New Hampshire Governor Chris Sununu (R) is being pushed to run for the Senate in 2022 (New Hampshire governors serve two-year terms). Republicans need a net gain of one seat in order to regain a Senate majority and take control away from the Progressive-Democrats. Sununu looks like he would have a good chance of winning that race, although it’s not at all a slam dunk.
On the Pro side:
A Republican majority would go a long way to block the Progressive-Democratic Party’s destructive economic, social, defense, and foreign policies. Those latter two, though, being controlled from the White House, would be hindrances and mitigations, rather than blocks, of President Joe Biden’s (D) dangerous failures.
More important than that, though, a Republican majority would protect the Supreme Court, whose Conservative, textualist—which is to say application of our Constitution and the statute(s) before them as they are written, not as a Justice might prefer they were written—majority stands at only 5-3-1, with Chief Justice John Roberts as the swing vote.
Justices Clarence Thomas and Samuel Alito on the Conservative side, and Justice Stephen Breyer on the activist side are aging; although none of them have any interest in, nor any health imperative for, retiring. But neither did Justice Antonin Scalia have any interest in retiring. A Biden replacement for either Thomas or Alito would severely damage the Court, and Biden replacements for both would ruin the Court for generations.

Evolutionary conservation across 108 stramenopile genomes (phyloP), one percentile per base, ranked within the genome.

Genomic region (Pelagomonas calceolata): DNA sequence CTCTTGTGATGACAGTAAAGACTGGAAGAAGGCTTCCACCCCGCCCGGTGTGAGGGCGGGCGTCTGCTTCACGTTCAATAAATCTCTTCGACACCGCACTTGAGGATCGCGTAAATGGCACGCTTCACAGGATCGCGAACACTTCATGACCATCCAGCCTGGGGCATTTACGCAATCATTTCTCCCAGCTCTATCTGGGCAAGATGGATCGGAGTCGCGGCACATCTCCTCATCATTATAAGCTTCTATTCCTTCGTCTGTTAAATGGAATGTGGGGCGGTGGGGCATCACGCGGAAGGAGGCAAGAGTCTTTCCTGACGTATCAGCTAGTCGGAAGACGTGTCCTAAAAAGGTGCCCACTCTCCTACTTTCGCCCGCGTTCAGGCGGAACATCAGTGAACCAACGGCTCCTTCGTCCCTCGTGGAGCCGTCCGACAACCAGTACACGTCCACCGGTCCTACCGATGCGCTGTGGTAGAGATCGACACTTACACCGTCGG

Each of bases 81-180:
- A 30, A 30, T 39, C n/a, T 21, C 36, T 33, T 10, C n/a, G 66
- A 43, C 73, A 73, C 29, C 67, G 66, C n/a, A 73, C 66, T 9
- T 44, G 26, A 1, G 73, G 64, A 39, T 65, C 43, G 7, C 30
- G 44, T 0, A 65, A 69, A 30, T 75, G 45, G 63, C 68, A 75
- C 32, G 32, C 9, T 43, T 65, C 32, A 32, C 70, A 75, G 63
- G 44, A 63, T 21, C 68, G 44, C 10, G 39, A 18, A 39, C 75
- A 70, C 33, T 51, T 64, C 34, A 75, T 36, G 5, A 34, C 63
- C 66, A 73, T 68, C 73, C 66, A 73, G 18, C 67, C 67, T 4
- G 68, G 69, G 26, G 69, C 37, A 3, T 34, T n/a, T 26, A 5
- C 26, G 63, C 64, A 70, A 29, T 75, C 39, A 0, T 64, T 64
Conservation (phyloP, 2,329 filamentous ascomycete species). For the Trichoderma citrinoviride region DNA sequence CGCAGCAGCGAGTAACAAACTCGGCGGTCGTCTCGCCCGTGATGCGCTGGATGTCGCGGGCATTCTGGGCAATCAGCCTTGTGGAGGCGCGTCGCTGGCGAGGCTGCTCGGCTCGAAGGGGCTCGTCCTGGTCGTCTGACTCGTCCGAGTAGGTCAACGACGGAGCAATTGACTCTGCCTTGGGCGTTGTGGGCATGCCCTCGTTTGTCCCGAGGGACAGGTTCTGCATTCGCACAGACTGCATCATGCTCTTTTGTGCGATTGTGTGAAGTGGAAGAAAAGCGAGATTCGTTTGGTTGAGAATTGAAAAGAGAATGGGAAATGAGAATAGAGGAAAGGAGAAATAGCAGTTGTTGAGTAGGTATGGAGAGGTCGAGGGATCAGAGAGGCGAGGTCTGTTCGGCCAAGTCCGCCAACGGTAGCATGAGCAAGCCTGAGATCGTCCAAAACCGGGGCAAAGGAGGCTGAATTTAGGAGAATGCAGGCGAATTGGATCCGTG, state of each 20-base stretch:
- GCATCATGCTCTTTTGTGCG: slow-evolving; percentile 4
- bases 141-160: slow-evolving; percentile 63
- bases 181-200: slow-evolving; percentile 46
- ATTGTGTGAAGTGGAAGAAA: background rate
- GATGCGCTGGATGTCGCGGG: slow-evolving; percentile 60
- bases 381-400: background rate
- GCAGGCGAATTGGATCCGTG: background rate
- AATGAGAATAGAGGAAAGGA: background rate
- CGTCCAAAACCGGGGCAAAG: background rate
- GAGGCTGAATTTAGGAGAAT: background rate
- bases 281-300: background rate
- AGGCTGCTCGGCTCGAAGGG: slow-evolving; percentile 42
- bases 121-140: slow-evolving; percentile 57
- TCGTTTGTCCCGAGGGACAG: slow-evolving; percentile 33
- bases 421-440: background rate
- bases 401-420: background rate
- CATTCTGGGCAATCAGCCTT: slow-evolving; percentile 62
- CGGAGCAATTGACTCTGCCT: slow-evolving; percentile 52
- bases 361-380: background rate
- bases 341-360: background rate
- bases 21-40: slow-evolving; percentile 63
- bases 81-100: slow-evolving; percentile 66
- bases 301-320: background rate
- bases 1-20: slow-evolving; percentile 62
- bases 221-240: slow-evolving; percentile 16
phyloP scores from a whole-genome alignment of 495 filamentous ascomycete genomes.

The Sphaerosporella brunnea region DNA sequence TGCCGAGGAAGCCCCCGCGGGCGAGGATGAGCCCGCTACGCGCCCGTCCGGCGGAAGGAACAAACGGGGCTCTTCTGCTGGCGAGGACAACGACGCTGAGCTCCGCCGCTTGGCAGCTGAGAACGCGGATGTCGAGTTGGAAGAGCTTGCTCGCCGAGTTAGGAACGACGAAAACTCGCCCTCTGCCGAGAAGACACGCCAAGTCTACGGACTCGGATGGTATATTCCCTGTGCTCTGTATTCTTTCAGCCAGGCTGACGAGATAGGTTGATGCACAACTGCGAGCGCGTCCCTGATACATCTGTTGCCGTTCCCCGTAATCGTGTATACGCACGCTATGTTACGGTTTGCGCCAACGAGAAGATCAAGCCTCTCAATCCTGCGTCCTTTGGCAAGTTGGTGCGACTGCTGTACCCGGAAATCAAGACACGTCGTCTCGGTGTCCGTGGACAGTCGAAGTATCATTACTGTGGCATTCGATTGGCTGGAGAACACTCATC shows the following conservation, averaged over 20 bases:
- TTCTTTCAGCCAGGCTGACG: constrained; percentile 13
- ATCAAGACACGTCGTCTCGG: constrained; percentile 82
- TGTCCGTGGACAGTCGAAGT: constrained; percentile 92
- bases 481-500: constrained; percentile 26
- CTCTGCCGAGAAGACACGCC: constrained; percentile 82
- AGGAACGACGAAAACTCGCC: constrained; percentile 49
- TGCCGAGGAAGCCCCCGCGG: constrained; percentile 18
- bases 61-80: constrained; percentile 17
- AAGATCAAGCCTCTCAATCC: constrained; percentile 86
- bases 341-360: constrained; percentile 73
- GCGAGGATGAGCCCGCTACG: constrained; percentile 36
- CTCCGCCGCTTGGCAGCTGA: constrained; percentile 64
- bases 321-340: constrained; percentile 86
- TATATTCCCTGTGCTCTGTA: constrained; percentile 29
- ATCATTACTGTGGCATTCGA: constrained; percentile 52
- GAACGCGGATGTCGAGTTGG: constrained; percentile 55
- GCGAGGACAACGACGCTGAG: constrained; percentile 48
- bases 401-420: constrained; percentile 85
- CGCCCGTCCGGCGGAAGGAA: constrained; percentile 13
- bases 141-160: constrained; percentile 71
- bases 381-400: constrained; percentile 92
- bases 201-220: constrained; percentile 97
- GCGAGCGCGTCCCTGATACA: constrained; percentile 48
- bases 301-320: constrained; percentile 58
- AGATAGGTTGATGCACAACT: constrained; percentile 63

On the Anti side:
The long-term health of our nation requires Republican control of a strong majority of State houses and of State legislatures (IMNSHO). That’s where the future of our central government is built. Sununu is doing a bang-up job as New Hampshire governor, and a “replacement” governor candidate would not be a shoo-in for election in 2022. A Sununu decision to run for the Senate could well result in the retention of a Progressive-Democrat as a New Hampshire Senator and the loss of the Governor’s seat.
Additionally, a Sununu pickup in the Senate would not guarantee a net gain of that one seat. There are lots of vulnerable Progressive-Democrat Senators (and of Republican Senators); Sununu not being one of those pickups, whether by losing or by staying in the State house, would not substantially deprecate the chance of that gain, while his loss would have no impact beyond leaving New Hampshire’s Senate seating unchanged (and that risk to the governorship).